Classification Of Transistors And Introduction Of Triodes
A transistor is a semiconductor device used to amplify signals or act as an electrically controlled switch. A transistor is a three terminal device, a small current/voltage at one terminal (or lead) will control a large current between the other two terminals (leads). Transistors are essential components in almost all electronic circuits such as: amplifiers, switches, oscillators, voltage regulators, power supplies and most importantly digital logic ICs.
From the invention of the first transistor to today, transistors have been classified into different types based on their structure or operation. The following tree diagram explains the basic classification of the different transistor types:
The classification of transistors can be easily understood by observing the tree diagram above. Transistors are basically divided into two types. These are: Bipolar Junction Transistor (BJT) and Field Effect Transistor (FET). BJTs are further divided into NPN and PNP transistors. FET transistors are divided into JFETs and MOSFETs. So here comes the question, what kind of triode are we talking about every day? In short: BJT is a triode.
BJT triode is an electronic device composed of three semiconductor materials doped with different materials, including a P-type semiconductor region, an N-type semiconductor region and a P-type or N-type semiconductor region sandwiched in the middle. The regions are called collector, base and emitter, so it is also called a triode. BJT triode has multiple functions such as voltage amplification, current amplification and switching, and is a widely used electronics. Bipolar transistors are current regulating devices that control the amount of current flowing from the emitter to collector terminals in proportion to the amount of bias voltage applied to their base terminals, thus acting like a current controlled switch. Since the small current flowing into the base terminal controls the much larger collector current which forms the basis of the transistor's action.Complicated things should be explained simply:
When you learn about triodes in analog electronics, you will start with the entire volt-ampere characteristic curve. Our knowledge system is always based on imagination before experimentation, and we don't even have the opportunity to practice. Cut-off area "The cut-off state of the triode, this should be relatively easy to understand. When the emitter junction of the triode is reverse-biased and the collector junction is reverse-biased, the triode will enter the cut-off state." There are already three words that need to be memorized, and there is another pros and cons. The person who publishes the book is really not too complicated. The most famous way of understanding is to compare the triode to a faucet.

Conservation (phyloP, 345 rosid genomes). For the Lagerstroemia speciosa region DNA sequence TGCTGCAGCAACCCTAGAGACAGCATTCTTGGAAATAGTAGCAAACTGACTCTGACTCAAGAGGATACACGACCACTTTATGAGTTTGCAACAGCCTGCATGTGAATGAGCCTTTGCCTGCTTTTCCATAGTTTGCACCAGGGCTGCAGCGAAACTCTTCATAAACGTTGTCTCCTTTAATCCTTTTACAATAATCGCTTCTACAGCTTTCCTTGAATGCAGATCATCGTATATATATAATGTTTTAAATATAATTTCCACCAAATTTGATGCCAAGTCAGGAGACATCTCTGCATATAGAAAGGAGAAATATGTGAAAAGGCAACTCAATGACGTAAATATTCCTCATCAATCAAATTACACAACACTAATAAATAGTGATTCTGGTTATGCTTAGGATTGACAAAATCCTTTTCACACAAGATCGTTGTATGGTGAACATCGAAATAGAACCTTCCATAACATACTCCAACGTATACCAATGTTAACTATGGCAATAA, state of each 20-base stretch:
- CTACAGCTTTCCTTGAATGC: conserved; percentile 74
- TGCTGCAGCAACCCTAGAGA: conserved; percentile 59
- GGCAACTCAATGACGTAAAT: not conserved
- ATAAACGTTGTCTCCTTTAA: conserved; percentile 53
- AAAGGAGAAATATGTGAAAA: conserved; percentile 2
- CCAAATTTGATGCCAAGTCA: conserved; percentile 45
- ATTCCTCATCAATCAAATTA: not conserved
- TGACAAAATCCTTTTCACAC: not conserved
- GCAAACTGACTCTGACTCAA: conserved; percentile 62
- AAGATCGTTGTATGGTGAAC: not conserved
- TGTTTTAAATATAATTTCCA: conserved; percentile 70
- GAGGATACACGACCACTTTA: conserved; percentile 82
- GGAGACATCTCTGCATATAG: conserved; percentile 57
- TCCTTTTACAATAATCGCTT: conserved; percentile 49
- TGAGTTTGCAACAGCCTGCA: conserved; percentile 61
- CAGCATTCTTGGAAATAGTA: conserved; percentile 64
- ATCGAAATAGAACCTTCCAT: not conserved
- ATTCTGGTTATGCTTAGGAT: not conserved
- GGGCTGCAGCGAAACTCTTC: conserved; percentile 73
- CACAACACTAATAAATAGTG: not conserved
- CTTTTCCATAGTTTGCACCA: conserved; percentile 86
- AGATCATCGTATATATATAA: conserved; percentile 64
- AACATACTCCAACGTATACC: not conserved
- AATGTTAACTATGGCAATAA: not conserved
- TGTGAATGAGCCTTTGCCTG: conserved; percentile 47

In the cut-off state, there is no conduction between the collector and the emitter, which is equivalent to the disconnection of the switch.
Ø Amplifier Region
When the emitter junction of the triode is forward-biased and the collector junction is reverse-biased, the triode will enter the amplified state. "I remember that I hated this kind of explanation at the time. I still need to think about what is positive bias and what is reverse bias. Why can't it be described by the positive and negative voltage?" When the voltage between the emitter and base of the triode is positive , and the voltage between the collector and the base is negative, the triode will enter the amplified state". In the amplified state, the triode is equivalent to a controlled faucet, and the size of the water flowing out of the faucet is controlled by the switch (base) , the switch is turned a little bigger, and the water flowing out will be a little bigger. That is, in the enlarged state, the current of the base is a little bigger, and the current of the collector will also be bigger! And there is a certain proportional relationship between ic and ib, ic=βib, β is the DC current amplification factor, indicating the size of the amplification capability of the triode.
Ø Saturation region
"When the emitter junction of the triode is forward-biased and the collector junction is forward-biased, the triode works in a saturated state." The voltage between the emitter and the base is small, while the voltage between the collector and the base is large, making the triode The current has reached the limit value. The concept can be understood more clearly by explaining this process in terms of voltage. In saturation, the voltage between the emitter and base is lower than the voltage between the base and collector. This is because, after the emitter is positively biased, the number of electrons injected into the base increases, causing the base potential to drop; and after the collector is positively biased, the electrons on the collector flow to the base, causing the base potential to rise. Therefore, the voltage between C (collector) and B (base) should be positive. When the voltage between C and B reaches a certain level, the current in the triode will be saturated and cannot continue to increase. This is because, in saturation, the voltage between the collector and base of the triode is almost gone, so the current cannot be increased any further. Therefore, when the emitter junction of the triode is forward biased and the collector junction is forward biased, the triode works in a saturated state. "